The male patron deity of Der, who is associated with justice.
Ištaran is a male deity associated with justice. This role can be inferred from his assertion of the borders of Umma and Lagaš, while Gudea (ca. 2144-2124 BCE), the ruler of Girsu, said of himself, "I justly decide the lawsuits of my city like Ištaran" (ETCSL 2.1.7, line 273). In the poems praising the Ur III king, Šulgi (2094-2047 BCE), his justice is "comparable to that of Ištaran" (ETCSL 2.4.2.02, line 264), and a song to Nergal praises the god thus: "Like Ištaran ... you reach correct judgments" (ETCSL 4.15.3: 41).
There is a suggestion of an ophidian nature of Ištaran. Depictions from the Akkadian period show a snake-like form, an element which may have later split off and become Nirah, Ištaran's messenger, whose logogram was dMUŠ, or dMUŠ.TUR, 'snake' and 'little snake' respectively (Wiggerman 1998-2001a). Further, a Kurigalzu dated brick from Der shows a snake above the inscription, which mentions Dagan (see below).
Ištaran is often equated with Anu rabû "Great Anu", and in the Babylonian Chronicles relating to Esarhaddon (680-669 BCE) the usual writing for his name is replaced with AN.GAL. Both these factors place Ištaran high in the pantheon. In the god list AN = Anum Ištaran is assigned a vizier Qudmu, a counsellor Rasu, a son Zizanu, and two 'standing gods' Turma and Itur-matiššu (Lambert 1976-80a). While the god-list AN = Anum does not attest a spouse, Šarrat-Deri, "Queen of Der", or Deritum, seems to be Ištaran's wife at the time of Esarhaddon (Reiner 1958: II 160). Ištaran also had a minister, Nirah, "Little snake", a minor male chthonic deity, who carried the title, "the radiant god, the son of the house of Der" (Wiggerman 1998-2001a).
Ištaran was the chief deity of Der (Logogram: BAD3.ANki), Tell al-'Aqar, near modern Badra, which is on the ancient border between Mesopotamia and Elam. A stamped brick of the Kassite king Kurigalzu II (1332-1308 BCE), which was found near Badra, records the renewal of a temple of Ištaran, the é-dim-gal-kal-am-ma, "House, great bond of the land" (Clayden 1996: 112), and in the Sumerian text The Temple Hymns, Ištaran's temple is similarly said to be located in Der ETCSL 4.80.1, lines 416-423). In the Early Dynastic period (2900-2350 BCE) there may have been a cultic installation on the border between Umma and Lagaš because the border between these two regions was said to be fixed "in accordance with the command of Ištaran" (Sollberger 1959: 344).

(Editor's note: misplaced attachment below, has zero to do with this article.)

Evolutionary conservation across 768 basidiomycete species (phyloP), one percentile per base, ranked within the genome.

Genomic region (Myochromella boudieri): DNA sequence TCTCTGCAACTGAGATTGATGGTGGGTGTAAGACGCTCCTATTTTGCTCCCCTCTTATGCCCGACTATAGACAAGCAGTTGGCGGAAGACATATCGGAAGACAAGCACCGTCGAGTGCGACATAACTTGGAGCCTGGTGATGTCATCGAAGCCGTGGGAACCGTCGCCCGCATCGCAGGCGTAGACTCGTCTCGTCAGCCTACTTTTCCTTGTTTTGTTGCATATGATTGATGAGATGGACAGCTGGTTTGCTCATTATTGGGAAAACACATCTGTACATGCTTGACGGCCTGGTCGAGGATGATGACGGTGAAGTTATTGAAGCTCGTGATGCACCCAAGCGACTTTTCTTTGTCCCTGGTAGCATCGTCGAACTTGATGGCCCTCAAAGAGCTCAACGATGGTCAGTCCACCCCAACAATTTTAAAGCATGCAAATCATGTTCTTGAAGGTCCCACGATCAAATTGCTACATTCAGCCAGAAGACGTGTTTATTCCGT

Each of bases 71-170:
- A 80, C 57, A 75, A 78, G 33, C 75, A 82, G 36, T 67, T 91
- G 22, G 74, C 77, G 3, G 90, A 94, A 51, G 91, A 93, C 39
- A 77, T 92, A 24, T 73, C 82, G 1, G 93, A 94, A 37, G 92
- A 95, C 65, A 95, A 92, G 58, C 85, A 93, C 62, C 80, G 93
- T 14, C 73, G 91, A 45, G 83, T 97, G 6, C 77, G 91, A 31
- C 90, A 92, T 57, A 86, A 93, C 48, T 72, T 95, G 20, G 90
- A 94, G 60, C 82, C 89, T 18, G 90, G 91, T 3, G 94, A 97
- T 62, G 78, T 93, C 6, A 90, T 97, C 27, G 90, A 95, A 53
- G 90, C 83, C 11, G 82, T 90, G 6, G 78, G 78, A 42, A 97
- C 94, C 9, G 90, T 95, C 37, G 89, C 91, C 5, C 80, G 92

In Early Dynastic Lagaš and Umma Ištaran is invoked in personal names. This practice continues through the third millennium, e.g., Simat-Ištaran, "Symbol of Ištaran", the sister of the Ur III king Šu-Suen (2037-2029 BCE) (Zettler 2003: 16). Similar attestations are found until the end of the Kassite Dynasty (1374-1159 BCE) (Lambert 1976-80a). As mentioned earlier, Ištaran's cult in Der is attested in the Babylonian Chronicle's references to the time of Esarhaddon (Grayson 1975: 84), and the cult at Der may have continued into the Seleucid period (312-63 BCE) (Lambert 1976-80a).
There are references to this deity's beautiful face in Sumerian literature, "Ištaran of the bright visage" (ETCSL 1.7.3, line 6), while other depictions reflect his snake-like nature (Wiggerman 1998-2001a).
The reading of the logographic writing dKA.DI is now well established as Ištaran, but it was previously misread Gusilim and Sat(a)ran. Ištaran has an Emesal variant Ez(z)eran, and an Akkadian variant Iltaran (Lambert 1976-80a).
Adam Stone, 'Ištaran (god)', Ancient Mesopotamian Gods and Goddesses, Oracc and the UK Higher Education Academy, 2016 [http://oracc.museum.upenn.edu/amgg/listofdeities/itaran/]